Sun Apr 1st, 2012 at 04:58:40 PM EST
On 10 May 2011, during the power-up after a maintenance shutdown, there was a fire in Reactor No. 2 of the Ringhals Nuclear Plant (which houses four of Sweden's ten active reactors). Today (1 April), the reactor has been down for a full year, costing operator Vattenfall over 300 million. Berlin's left-alternative daily taz reviews the reasons:
- The fire was caused by a vacuum cleaner that was left behind during a routine maintenance stop and short-circuited during the pressure test, burning all the plastic around it within the containment.
- The human error was a result of being in a hurry: the power-up of the reactor was brought forward compared to the original schedule.
- During the repairs, workers found litter in the piping of the emergency cooling system, enough to throttle it 15%.
- It was found that the litter rested there undiscovered since the early eighties.
- The reason for the lack of discovery was that the routine functionality test of the emergency cooling system was done with compressed air instead of water and there were no visual checks inside the piping.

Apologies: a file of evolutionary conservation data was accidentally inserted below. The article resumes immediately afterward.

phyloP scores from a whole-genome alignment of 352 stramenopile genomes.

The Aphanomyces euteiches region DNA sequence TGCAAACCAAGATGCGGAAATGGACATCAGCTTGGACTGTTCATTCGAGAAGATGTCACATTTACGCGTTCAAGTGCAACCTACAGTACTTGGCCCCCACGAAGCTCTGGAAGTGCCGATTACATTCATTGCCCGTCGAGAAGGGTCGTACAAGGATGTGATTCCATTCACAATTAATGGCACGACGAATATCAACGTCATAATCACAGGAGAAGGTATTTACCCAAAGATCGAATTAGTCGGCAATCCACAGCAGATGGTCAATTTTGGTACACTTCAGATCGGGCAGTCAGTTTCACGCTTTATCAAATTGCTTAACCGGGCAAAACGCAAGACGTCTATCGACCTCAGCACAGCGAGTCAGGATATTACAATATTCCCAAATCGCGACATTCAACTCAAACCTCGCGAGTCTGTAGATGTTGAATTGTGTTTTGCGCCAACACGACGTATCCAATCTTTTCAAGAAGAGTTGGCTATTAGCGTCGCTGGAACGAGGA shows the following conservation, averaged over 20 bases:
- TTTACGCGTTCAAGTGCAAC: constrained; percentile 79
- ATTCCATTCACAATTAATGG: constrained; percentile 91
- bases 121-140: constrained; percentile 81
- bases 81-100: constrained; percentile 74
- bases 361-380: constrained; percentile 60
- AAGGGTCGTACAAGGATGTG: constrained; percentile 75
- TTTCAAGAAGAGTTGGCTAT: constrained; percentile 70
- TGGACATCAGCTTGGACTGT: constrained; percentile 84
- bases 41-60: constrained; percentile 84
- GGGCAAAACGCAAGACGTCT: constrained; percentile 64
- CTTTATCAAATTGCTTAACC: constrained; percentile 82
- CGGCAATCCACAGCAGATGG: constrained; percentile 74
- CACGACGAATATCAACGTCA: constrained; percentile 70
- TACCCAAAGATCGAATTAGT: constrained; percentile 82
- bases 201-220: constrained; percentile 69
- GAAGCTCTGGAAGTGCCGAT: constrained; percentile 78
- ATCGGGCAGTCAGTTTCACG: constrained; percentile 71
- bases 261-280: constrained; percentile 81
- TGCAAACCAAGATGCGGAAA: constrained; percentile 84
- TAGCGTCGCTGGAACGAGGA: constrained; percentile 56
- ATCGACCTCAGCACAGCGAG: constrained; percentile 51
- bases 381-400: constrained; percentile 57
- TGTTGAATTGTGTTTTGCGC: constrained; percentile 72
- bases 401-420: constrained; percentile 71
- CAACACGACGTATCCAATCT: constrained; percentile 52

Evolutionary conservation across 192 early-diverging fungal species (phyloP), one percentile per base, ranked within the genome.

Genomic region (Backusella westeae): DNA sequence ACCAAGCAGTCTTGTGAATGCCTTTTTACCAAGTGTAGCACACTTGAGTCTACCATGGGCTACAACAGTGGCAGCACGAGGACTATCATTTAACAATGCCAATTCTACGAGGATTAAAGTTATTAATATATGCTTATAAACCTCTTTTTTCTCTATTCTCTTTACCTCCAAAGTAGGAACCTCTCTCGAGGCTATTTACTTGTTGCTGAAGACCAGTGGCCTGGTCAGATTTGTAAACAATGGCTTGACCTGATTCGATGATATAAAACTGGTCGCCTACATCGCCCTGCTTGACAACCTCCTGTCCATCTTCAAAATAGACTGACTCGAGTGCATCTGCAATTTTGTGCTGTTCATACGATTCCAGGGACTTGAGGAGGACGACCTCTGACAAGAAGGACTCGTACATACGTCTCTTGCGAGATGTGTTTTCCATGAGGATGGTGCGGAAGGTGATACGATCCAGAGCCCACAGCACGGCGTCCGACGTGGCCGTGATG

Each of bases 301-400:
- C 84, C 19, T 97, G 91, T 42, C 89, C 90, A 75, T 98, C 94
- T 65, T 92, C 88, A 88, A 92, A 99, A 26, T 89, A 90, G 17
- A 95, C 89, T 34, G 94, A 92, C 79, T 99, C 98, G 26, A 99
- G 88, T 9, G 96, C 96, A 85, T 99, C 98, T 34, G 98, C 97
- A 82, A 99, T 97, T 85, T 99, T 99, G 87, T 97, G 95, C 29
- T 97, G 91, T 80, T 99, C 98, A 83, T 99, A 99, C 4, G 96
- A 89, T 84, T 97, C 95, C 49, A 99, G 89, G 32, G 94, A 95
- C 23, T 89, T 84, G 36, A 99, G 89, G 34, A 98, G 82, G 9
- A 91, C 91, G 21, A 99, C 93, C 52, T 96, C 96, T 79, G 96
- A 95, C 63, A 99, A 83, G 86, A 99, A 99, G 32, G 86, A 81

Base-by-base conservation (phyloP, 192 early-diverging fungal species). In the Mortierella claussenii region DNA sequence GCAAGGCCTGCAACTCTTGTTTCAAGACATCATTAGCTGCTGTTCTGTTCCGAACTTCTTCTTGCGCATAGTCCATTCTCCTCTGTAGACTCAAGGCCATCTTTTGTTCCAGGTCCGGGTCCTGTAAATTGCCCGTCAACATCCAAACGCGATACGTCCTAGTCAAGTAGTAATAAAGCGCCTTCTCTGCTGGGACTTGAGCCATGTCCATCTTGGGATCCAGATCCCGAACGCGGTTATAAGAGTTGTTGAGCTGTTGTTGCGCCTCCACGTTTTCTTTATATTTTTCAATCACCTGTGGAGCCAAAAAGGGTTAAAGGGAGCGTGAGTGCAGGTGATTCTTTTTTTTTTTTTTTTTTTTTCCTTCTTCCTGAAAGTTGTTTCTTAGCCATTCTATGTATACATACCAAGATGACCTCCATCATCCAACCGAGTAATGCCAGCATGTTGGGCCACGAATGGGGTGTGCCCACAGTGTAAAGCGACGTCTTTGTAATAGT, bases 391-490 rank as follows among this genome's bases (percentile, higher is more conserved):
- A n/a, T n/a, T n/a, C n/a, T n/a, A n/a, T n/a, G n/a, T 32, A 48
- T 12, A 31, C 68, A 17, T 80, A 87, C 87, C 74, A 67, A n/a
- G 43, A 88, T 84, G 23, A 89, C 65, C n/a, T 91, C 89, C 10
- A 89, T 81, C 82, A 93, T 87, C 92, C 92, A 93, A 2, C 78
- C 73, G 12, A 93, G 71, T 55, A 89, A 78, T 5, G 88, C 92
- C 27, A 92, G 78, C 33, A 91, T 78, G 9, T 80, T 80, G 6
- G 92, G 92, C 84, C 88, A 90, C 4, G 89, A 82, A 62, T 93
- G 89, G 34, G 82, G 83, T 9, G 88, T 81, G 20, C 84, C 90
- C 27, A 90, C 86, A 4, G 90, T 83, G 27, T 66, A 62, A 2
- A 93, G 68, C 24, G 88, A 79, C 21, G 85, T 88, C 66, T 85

- Checking further, the oversight authority found inadequate tests used for vents, too.
- Improper testing is apparently a widespread problem. In the 2006 incident at the Forsmark Nuclear Plant, the faultiness of the automatic startup of the emergency generators wasn't discovered because the generator's functionality was always tested manually.
(As far as I can see, none of this was covered on ET before, only implicitly in an askod comment
These problems underline my problem with the view that we could and should evaluate nuclear power with a risk/benefit analysis: there are just too many overlooked, unexpected failure modes with potential safety relevance to do a calculation that won't significantly underestimate the risk side.
Here is the one article in English I found on the vacuum cleaner, from last November:
'Vacuum cleaner' behind Swedish nuke plant fire - The Local
The fire broke out when performing a pressure test of the reactor's containment on May 10. Someone forgot to remove a wet vacuum cleaner from the premises, which then caught on fire.
"Those items aren't supposed to be left in the containment, when testing," said energy company Vattenfall's nuclear power head Peter Gango to SVT.
"It was a human error, and those shouldn't occur in our power plants."